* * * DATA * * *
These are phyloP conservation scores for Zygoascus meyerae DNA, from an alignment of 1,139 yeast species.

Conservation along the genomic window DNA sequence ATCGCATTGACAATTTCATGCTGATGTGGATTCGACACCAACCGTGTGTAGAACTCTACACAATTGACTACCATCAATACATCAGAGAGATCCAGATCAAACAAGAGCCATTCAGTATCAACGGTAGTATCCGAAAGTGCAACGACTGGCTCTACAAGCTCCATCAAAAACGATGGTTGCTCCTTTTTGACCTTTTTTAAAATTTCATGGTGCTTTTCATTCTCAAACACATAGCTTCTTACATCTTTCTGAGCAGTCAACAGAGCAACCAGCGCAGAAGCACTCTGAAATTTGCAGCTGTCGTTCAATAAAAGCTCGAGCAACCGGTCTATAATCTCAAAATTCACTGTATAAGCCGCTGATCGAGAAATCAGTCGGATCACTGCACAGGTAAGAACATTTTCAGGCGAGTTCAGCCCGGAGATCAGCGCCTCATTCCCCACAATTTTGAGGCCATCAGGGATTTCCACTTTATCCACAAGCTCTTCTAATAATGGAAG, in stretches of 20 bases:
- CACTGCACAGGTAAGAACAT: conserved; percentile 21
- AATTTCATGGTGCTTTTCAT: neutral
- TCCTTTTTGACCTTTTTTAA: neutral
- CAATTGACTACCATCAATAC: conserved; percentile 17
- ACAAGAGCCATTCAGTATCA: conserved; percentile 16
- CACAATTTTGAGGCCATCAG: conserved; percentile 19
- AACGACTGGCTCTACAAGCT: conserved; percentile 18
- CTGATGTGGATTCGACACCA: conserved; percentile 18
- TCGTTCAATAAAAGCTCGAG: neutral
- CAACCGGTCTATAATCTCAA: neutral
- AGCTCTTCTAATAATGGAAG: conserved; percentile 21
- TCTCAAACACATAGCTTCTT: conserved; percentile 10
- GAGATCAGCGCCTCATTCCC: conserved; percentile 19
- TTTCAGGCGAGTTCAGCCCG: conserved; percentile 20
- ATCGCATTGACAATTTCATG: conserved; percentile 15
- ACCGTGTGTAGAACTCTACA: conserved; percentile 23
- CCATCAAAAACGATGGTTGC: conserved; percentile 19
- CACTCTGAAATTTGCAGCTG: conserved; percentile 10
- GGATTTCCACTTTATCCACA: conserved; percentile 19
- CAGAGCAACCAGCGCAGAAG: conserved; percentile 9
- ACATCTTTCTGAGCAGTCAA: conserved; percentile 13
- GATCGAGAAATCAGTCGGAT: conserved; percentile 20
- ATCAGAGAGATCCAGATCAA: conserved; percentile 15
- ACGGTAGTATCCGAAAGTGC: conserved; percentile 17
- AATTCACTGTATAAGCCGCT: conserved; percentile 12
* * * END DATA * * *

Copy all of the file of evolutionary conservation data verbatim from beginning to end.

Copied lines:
These are phyloP conservation scores for Zygoascus meyerae DNA, from an alignment of 1,139 yeast species.

Conservation along the genomic window DNA sequence ATCGCATTGACAATTTCATGCTGATGTGGATTCGACACCAACCGTGTGTAGAACTCTACACAATTGACTACCATCAATACATCAGAGAGATCCAGATCAAACAAGAGCCATTCAGTATCAACGGTAGTATCCGAAAGTGCAACGACTGGCTCTACAAGCTCCATCAAAAACGATGGTTGCTCCTTTTTGACCTTTTTTAAAATTTCATGGTGCTTTTCATTCTCAAACACATAGCTTCTTACATCTTTCTGAGCAGTCAACAGAGCAACCAGCGCAGAAGCACTCTGAAATTTGCAGCTGTCGTTCAATAAAAGCTCGAGCAACCGGTCTATAATCTCAAAATTCACTGTATAAGCCGCTGATCGAGAAATCAGTCGGATCACTGCACAGGTAAGAACATTTTCAGGCGAGTTCAGCCCGGAGATCAGCGCCTCATTCCCCACAATTTTGAGGCCATCAGGGATTTCCACTTTATCCACAAGCTCTTCTAATAATGGAAG, in stretches of 20 bases:
- CACTGCACAGGTAAGAACAT: conserved; percentile 21
- AATTTCATGGTGCTTTTCAT: neutral
- TCCTTTTTGACCTTTTTTAA: neutral
- CAATTGACTACCATCAATAC: conserved; percentile 17
- ACAAGAGCCATTCAGTATCA: conserved; percentile 16
- CACAATTTTGAGGCCATCAG: conserved; percentile 19
- AACGACTGGCTCTACAAGCT: conserved; percentile 18
- CTGATGTGGATTCGACACCA: conserved; percentile 18
- TCGTTCAATAAAAGCTCGAG: neutral
- CAACCGGTCTATAATCTCAA: neutral
- AGCTCTTCTAATAATGGAAG: conserved; percentile 21
- TCTCAAACACATAGCTTCTT: conserved; percentile 10
- GAGATCAGCGCCTCATTCCC: conserved; percentile 19
- TTTCAGGCGAGTTCAGCCCG: conserved; percentile 20
- ATCGCATTGACAATTTCATG: conserved; percentile 15
- ACCGTGTGTAGAACTCTACA: conserved; percentile 23
- CCATCAAAAACGATGGTTGC: conserved; percentile 19
- CACTCTGAAATTTGCAGCTG: conserved; percentile 10
- GGATTTCCACTTTATCCACA: conserved; percentile 19
- CAGAGCAACCAGCGCAGAAG: conserved; percentile 9
- ACATCTTTCTGAGCAGTCAA: conserved; percentile 13
- GATCGAGAAATCAGTCGGAT: conserved; percentile 20
- ATCAGAGAGATCCAGATCAA: conserved; percentile 15
- ACGGTAGTATCCGAAAGTGC: conserved; percentile 17
- AATTCACTGTATAAGCCGCT: conserved; percentile 12